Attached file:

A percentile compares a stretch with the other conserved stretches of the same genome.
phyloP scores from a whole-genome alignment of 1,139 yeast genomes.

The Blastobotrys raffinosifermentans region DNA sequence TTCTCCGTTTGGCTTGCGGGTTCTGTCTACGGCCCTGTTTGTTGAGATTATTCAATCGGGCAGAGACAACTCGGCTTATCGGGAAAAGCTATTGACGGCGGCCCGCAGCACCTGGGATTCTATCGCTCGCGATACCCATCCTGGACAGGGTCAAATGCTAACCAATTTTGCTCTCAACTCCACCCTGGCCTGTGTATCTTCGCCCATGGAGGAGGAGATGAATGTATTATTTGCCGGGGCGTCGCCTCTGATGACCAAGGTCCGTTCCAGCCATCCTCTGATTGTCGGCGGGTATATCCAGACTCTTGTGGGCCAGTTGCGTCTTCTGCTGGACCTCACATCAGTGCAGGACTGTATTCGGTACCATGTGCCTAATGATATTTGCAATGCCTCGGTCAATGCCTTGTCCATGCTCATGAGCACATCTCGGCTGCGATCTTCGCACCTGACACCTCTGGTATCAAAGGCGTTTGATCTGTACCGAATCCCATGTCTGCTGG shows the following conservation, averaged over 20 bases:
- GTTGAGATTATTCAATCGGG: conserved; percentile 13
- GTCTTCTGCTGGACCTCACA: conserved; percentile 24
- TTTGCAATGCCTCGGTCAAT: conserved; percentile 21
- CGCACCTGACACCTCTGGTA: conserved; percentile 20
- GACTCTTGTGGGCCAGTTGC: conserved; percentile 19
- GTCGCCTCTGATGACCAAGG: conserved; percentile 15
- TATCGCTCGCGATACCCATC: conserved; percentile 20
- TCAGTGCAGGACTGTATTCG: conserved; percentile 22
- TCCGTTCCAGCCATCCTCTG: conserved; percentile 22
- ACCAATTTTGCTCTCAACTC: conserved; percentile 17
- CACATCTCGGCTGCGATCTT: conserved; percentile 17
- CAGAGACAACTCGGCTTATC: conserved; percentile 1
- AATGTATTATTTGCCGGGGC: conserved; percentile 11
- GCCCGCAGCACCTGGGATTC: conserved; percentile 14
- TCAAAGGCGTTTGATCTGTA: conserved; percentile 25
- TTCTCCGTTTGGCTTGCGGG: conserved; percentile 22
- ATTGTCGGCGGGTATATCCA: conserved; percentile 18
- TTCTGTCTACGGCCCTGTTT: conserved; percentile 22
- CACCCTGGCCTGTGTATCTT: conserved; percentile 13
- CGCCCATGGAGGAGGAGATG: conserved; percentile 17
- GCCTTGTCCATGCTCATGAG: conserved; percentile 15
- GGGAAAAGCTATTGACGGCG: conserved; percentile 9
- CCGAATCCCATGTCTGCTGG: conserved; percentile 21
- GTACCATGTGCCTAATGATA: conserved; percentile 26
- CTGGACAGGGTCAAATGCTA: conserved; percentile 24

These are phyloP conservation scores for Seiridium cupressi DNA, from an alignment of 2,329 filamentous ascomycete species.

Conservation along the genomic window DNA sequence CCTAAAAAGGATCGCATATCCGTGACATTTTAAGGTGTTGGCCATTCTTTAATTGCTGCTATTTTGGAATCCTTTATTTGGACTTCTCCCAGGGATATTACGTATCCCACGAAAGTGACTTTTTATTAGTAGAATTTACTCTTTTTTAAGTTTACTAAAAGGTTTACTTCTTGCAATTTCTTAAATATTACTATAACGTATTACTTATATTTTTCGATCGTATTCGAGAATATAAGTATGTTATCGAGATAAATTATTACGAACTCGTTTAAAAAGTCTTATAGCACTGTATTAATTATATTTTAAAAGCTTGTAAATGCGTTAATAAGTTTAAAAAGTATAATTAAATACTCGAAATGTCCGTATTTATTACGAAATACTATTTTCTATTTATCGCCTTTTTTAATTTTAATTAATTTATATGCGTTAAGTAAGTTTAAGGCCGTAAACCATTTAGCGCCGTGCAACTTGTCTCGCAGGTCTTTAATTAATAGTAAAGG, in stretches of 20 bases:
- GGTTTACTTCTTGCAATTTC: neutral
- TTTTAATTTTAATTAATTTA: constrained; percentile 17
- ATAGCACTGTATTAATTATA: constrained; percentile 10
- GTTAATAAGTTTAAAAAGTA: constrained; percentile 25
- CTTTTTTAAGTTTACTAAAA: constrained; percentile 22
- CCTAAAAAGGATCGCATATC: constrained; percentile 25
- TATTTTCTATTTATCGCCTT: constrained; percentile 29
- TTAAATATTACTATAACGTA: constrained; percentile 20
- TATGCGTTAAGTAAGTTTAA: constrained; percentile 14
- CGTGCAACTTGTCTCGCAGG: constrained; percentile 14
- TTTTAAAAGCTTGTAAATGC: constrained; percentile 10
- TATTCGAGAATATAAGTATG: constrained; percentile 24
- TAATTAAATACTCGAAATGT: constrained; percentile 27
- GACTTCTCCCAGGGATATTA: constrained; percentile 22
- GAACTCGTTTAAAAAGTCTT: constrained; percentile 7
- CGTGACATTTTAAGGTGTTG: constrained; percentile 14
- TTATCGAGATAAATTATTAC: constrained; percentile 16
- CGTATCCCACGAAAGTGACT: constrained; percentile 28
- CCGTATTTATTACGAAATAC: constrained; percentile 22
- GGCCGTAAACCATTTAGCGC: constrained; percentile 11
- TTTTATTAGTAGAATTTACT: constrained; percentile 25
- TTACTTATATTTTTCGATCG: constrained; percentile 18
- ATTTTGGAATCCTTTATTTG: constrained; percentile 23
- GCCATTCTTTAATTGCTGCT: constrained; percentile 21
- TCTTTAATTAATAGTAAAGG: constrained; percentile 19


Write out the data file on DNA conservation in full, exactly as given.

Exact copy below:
A percentile compares a stretch with the other conserved stretches of the same genome.
phyloP scores from a whole-genome alignment of 1,139 yeast genomes.

The Blastobotrys raffinosifermentans region DNA sequence TTCTCCGTTTGGCTTGCGGGTTCTGTCTACGGCCCTGTTTGTTGAGATTATTCAATCGGGCAGAGACAACTCGGCTTATCGGGAAAAGCTATTGACGGCGGCCCGCAGCACCTGGGATTCTATCGCTCGCGATACCCATCCTGGACAGGGTCAAATGCTAACCAATTTTGCTCTCAACTCCACCCTGGCCTGTGTATCTTCGCCCATGGAGGAGGAGATGAATGTATTATTTGCCGGGGCGTCGCCTCTGATGACCAAGGTCCGTTCCAGCCATCCTCTGATTGTCGGCGGGTATATCCAGACTCTTGTGGGCCAGTTGCGTCTTCTGCTGGACCTCACATCAGTGCAGGACTGTATTCGGTACCATGTGCCTAATGATATTTGCAATGCCTCGGTCAATGCCTTGTCCATGCTCATGAGCACATCTCGGCTGCGATCTTCGCACCTGACACCTCTGGTATCAAAGGCGTTTGATCTGTACCGAATCCCATGTCTGCTGG shows the following conservation, averaged over 20 bases:
- GTTGAGATTATTCAATCGGG: conserved; percentile 13
- GTCTTCTGCTGGACCTCACA: conserved; percentile 24
- TTTGCAATGCCTCGGTCAAT: conserved; percentile 21
- CGCACCTGACACCTCTGGTA: conserved; percentile 20
- GACTCTTGTGGGCCAGTTGC: conserved; percentile 19
- GTCGCCTCTGATGACCAAGG: conserved; percentile 15
- TATCGCTCGCGATACCCATC: conserved; percentile 20
- TCAGTGCAGGACTGTATTCG: conserved; percentile 22
- TCCGTTCCAGCCATCCTCTG: conserved; percentile 22
- ACCAATTTTGCTCTCAACTC: conserved; percentile 17
- CACATCTCGGCTGCGATCTT: conserved; percentile 17
- CAGAGACAACTCGGCTTATC: conserved; percentile 1
- AATGTATTATTTGCCGGGGC: conserved; percentile 11
- GCCCGCAGCACCTGGGATTC: conserved; percentile 14
- TCAAAGGCGTTTGATCTGTA: conserved; percentile 25
- TTCTCCGTTTGGCTTGCGGG: conserved; percentile 22
- ATTGTCGGCGGGTATATCCA: conserved; percentile 18
- TTCTGTCTACGGCCCTGTTT: conserved; percentile 22
- CACCCTGGCCTGTGTATCTT: conserved; percentile 13
- CGCCCATGGAGGAGGAGATG: conserved; percentile 17
- GCCTTGTCCATGCTCATGAG: conserved; percentile 15
- GGGAAAAGCTATTGACGGCG: conserved; percentile 9
- CCGAATCCCATGTCTGCTGG: conserved; percentile 21
- GTACCATGTGCCTAATGATA: conserved; percentile 26
- CTGGACAGGGTCAAATGCTA: conserved; percentile 24

These are phyloP conservation scores for Seiridium cupressi DNA, from an alignment of 2,329 filamentous ascomycete species.

Conservation along the genomic window DNA sequence CCTAAAAAGGATCGCATATCCGTGACATTTTAAGGTGTTGGCCATTCTTTAATTGCTGCTATTTTGGAATCCTTTATTTGGACTTCTCCCAGGGATATTACGTATCCCACGAAAGTGACTTTTTATTAGTAGAATTTACTCTTTTTTAAGTTTACTAAAAGGTTTACTTCTTGCAATTTCTTAAATATTACTATAACGTATTACTTATATTTTTCGATCGTATTCGAGAATATAAGTATGTTATCGAGATAAATTATTACGAACTCGTTTAAAAAGTCTTATAGCACTGTATTAATTATATTTTAAAAGCTTGTAAATGCGTTAATAAGTTTAAAAAGTATAATTAAATACTCGAAATGTCCGTATTTATTACGAAATACTATTTTCTATTTATCGCCTTTTTTAATTTTAATTAATTTATATGCGTTAAGTAAGTTTAAGGCCGTAAACCATTTAGCGCCGTGCAACTTGTCTCGCAGGTCTTTAATTAATAGTAAAGG, in stretches of 20 bases:
- GGTTTACTTCTTGCAATTTC: neutral
- TTTTAATTTTAATTAATTTA: constrained; percentile 17
- ATAGCACTGTATTAATTATA: constrained; percentile 10
- GTTAATAAGTTTAAAAAGTA: constrained; percentile 25
- CTTTTTTAAGTTTACTAAAA: constrained; percentile 22
- CCTAAAAAGGATCGCATATC: constrained; percentile 25
- TATTTTCTATTTATCGCCTT: constrained; percentile 29
- TTAAATATTACTATAACGTA: constrained; percentile 20
- TATGCGTTAAGTAAGTTTAA: constrained; percentile 14
- CGTGCAACTTGTCTCGCAGG: constrained; percentile 14
- TTTTAAAAGCTTGTAAATGC: constrained; percentile 10
- TATTCGAGAATATAAGTATG: constrained; percentile 24
- TAATTAAATACTCGAAATGT: constrained; percentile 27
- GACTTCTCCCAGGGATATTA: constrained; percentile 22
- GAACTCGTTTAAAAAGTCTT: constrained; percentile 7
- CGTGACATTTTAAGGTGTTG: constrained; percentile 14
- TTATCGAGATAAATTATTAC: constrained; percentile 16
- CGTATCCCACGAAAGTGACT: constrained; percentile 28
- CCGTATTTATTACGAAATAC: constrained; percentile 22
- GGCCGTAAACCATTTAGCGC: constrained; percentile 11
- TTTTATTAGTAGAATTTACT: constrained; percentile 25
- TTACTTATATTTTTCGATCG: constrained; percentile 18
- ATTTTGGAATCCTTTATTTG: constrained; percentile 23
- GCCATTCTTTAATTGCTGCT: constrained; percentile 21
- TCTTTAATTAATAGTAAAGG: constrained; percentile 19